WP 3.0.2

If you haven’t already, update your WordPress installation. It’s really easy. And 3.0.2 provides a “mandatory” security update.

The haiku:

Fixed on day zero
One-click update makes you safe
This used to be hard

One click updates! Reason No. 43,954 that WordPress is better than Joomla or Drupal. Jus’ sayin’.

Go mobile

The WPtouch plug-in will convert your WordPress site into a mobile-optimized app with no more hassle than installing a  plug-in. Brilliant! MobilePress, which says it does the same thing, doesn’t look bad either.

I’ve never used either of them, though, so I couldn’t say how well they work. With a little luck, that might soon change.

Hotmail security still sucks

Robert Graham of Errata Security takes a look at the recent “Web 2.0” report card compiled by Digital Society, and remarks:

Of the major webmail providers in the U.S., only Gmail is secure against sidejacking attacks. Yahoo Mail and HotMail are insecure, and can be compromised quickly. There are still a lot of HotMail users out there — they are fools.

I talked to the people at Microsoft responsible for fixing this problem ALMOST THREE YEARS AGO. Yet, they’ve done nothing about fixing this huge hole. I just tried it out today — while FireSheep looks a bit funky (it doesn’t correctly show the user name), it easily hacks into HotMail accounts.

Among the best on the card? WordPress!

WordPress 3.0: Thelonious

WordPress 3.0 is out.

Short version: It rocks!

For users, WP 3.0 offers a new default theme, Twenty Ten, that allows for customizable  headers and backgrounds and support for drop-down menus out of the box.

For developers, WP 3.0 provides three ginormous new features that make WP 3.0 significantly more powerful than earlier versions.

  • custom page and post types
  • custom taxonomies
  • multiuser support

WP was already a pretty robust content management system, but one of the things it lacked was support for custom content types. Users were limited to only pages or posts. While you could often fake it using excerpts and/or custom fields, solutions were often unwieldy, and managing them were troublesome for both users and developers.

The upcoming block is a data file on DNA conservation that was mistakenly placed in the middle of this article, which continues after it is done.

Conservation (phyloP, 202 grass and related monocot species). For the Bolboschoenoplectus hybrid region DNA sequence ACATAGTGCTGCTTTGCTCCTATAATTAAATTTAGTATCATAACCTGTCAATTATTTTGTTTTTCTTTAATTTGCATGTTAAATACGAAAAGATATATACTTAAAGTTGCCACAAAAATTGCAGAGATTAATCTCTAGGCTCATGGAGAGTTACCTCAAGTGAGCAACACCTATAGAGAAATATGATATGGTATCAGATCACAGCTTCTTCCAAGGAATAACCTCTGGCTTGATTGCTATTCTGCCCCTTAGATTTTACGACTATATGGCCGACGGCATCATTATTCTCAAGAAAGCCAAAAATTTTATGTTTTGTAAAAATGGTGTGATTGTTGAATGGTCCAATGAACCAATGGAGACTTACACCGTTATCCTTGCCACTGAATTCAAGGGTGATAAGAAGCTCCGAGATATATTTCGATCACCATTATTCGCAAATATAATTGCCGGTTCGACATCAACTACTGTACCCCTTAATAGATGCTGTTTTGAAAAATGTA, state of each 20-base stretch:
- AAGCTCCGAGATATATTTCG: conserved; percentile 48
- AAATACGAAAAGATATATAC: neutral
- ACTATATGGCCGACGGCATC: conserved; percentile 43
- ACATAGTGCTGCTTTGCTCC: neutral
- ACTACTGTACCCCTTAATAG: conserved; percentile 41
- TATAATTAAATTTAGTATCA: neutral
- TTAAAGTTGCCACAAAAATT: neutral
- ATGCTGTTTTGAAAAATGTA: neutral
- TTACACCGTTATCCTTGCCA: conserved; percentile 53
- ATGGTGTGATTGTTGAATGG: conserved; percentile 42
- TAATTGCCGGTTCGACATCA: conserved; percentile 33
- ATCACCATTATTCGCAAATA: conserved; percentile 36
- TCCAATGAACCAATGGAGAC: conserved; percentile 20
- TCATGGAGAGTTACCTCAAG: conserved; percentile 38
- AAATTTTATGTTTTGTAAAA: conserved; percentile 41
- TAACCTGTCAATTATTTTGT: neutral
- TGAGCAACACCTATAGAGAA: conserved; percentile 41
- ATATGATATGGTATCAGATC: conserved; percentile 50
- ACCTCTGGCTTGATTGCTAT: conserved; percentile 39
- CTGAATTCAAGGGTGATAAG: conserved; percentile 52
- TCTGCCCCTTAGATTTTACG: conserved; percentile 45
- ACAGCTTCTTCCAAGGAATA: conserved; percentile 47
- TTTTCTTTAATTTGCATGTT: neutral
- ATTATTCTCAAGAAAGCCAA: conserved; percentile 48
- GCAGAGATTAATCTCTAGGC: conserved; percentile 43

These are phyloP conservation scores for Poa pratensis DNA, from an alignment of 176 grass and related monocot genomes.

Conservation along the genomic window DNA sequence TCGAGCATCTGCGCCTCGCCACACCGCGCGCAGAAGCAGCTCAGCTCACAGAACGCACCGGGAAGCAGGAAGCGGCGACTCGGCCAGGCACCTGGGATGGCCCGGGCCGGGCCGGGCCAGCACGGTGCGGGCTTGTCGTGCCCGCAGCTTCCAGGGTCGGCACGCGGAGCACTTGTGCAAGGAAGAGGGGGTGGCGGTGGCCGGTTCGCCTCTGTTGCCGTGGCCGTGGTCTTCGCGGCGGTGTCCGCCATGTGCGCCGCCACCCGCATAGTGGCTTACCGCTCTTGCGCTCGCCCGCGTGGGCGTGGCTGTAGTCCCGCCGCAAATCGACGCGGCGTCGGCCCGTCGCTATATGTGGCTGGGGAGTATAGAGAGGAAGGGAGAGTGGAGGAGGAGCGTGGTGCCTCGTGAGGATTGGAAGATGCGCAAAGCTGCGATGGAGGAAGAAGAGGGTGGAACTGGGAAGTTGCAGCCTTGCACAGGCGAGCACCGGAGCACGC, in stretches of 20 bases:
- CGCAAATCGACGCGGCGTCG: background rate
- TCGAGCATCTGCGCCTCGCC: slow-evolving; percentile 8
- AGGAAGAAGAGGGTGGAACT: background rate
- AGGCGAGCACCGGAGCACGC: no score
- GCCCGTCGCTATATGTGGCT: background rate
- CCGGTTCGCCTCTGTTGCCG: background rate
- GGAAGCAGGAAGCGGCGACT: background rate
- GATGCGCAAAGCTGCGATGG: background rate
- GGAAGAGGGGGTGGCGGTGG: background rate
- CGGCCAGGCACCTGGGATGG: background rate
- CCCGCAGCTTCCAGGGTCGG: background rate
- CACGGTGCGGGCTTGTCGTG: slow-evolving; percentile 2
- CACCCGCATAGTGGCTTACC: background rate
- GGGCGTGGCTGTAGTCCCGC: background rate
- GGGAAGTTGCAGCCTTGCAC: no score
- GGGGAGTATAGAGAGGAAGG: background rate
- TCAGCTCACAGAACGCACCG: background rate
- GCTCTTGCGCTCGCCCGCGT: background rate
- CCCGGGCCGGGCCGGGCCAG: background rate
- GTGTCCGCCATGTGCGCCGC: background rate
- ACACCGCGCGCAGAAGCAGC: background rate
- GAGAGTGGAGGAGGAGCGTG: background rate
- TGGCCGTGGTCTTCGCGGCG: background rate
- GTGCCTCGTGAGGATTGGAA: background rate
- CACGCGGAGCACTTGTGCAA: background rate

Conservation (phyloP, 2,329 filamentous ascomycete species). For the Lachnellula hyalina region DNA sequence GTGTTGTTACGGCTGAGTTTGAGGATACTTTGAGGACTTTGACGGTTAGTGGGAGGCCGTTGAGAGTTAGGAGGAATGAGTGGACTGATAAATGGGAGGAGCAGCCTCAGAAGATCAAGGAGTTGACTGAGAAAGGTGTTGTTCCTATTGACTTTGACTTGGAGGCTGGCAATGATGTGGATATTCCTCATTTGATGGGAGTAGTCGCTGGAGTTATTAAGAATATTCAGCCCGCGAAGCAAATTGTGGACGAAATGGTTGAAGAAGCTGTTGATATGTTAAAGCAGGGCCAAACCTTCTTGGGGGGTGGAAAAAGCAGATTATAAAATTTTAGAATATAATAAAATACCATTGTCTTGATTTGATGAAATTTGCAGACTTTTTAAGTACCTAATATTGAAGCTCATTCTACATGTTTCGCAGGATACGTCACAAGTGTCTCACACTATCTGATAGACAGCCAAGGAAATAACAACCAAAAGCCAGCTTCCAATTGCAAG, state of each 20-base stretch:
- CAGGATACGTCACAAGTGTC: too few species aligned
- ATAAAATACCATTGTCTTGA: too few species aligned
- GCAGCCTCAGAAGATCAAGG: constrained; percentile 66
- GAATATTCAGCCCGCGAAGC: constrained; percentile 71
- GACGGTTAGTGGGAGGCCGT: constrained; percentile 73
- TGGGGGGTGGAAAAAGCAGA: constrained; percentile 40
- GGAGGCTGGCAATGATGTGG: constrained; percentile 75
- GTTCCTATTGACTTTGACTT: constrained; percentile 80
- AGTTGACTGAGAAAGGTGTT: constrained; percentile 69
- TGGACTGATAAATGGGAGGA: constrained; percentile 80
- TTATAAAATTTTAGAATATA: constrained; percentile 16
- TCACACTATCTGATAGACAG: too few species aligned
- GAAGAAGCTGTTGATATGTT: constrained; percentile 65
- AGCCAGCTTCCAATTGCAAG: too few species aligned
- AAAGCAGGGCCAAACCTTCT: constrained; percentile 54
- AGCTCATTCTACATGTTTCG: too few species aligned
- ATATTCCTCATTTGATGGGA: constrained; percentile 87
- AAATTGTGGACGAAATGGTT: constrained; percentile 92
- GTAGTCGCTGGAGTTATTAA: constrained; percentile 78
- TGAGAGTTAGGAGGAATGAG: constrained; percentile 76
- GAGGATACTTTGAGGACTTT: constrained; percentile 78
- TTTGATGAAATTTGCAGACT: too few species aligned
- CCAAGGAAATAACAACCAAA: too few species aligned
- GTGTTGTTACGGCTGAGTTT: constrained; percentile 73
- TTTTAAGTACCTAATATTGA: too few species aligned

WP 3.0 changes that. Now, in addition to posts and pages, you can create you own content types — movies, for example — with their own associated fields, such as actors and ratings.

Six Revisions has a run-down of what’s new. Mashable has the highlights.

WordPress 3.0 to include WordPress MU (multiuser)

The rumors of a merge between WordPress and WordPress Multiuser began swirling around late May. In June, a lead developer at WordPress MU, Donncha O Caoimh, confirmed the consolidation. And the WordPress community celebrated.

But only briefly. After the announcement, questions of “when?” quickly followed, and for that Mr. O Caoimh had no ready answers.

On Christmas Day, WordPress announced the launch of WordPress 3.0, and with it, the inclusion of WordPress MU.

In a nutshell, the merge of the two WordPress versions means that from 3.0 on, every WordPress installation will be capable of hosting multiple blogs/sites.

Different company employees, for example, could have their own blog — robert.k4media.com, jet.k4media.com, etc — but instead of multiple installs, with multiple databases, admins, etc, everything is in one easy-to-manage code base. Something along these lines might also be useful for a single company with several brands.

Users can have limited permissions for security reasons — no theme or plugin uploads, for example — while the Admin still retains God rights. Or Users too can have Admin privileges.

The merger also means that many cool MU projects, such as BuddyPress, the WordPress MU “social networking” plugin, will soon be available for the masses.

At K4 Media, we recommend WordPress a lot. Not so much as a blogging software, but as a content management system.

  • WP is very user-friendly
  • WP is designed to be customized (k4media.com runs on WordPress)
  • WP’s automatic update process makes staying current easy
  • WP is easily extensible with 1000s of plugins
  • WP is open source

In recent years, WordPress has evolved into much more that just blogging software. It really is a terrific little CMS, which is why we use and recommend it so much. The move to incorporate MU will only make WordPress that much stronger.

Plug-in drama

I am just in the process of trying to install a few nifty plugins. Neither Search Everything nor Cforms wants to work. Bugger.

I’ve used Cforms many times in the past and it has always worked without flaw. Except when the permissions were not set correctly…

… the problem with Cforms hanging on “one moment please” took a bit of sleuthing, but it was extremely easy to fix. I had originally installed the plugin on my local development server. That process hard-coded in js/cforms.js the local install path, for some strange reason. The original block of javascript looks like this:

// ONLY in case AJAX DOESN’T work you may want to double-check this path:
// If you do change this setting: CLEAR your BROWSER CACHE & RESTART you BROWSER!
var sajax_uri = ‘/wp-content/plugins/cforms/lib_ajax.php’;

The local install had changed that last line to “http://192.168.1.10:8888/wp-content/plugins/cforms/lib_ajax.php,” which of course would not work in the live environment.

So the contact form works now. Go ahead, say something!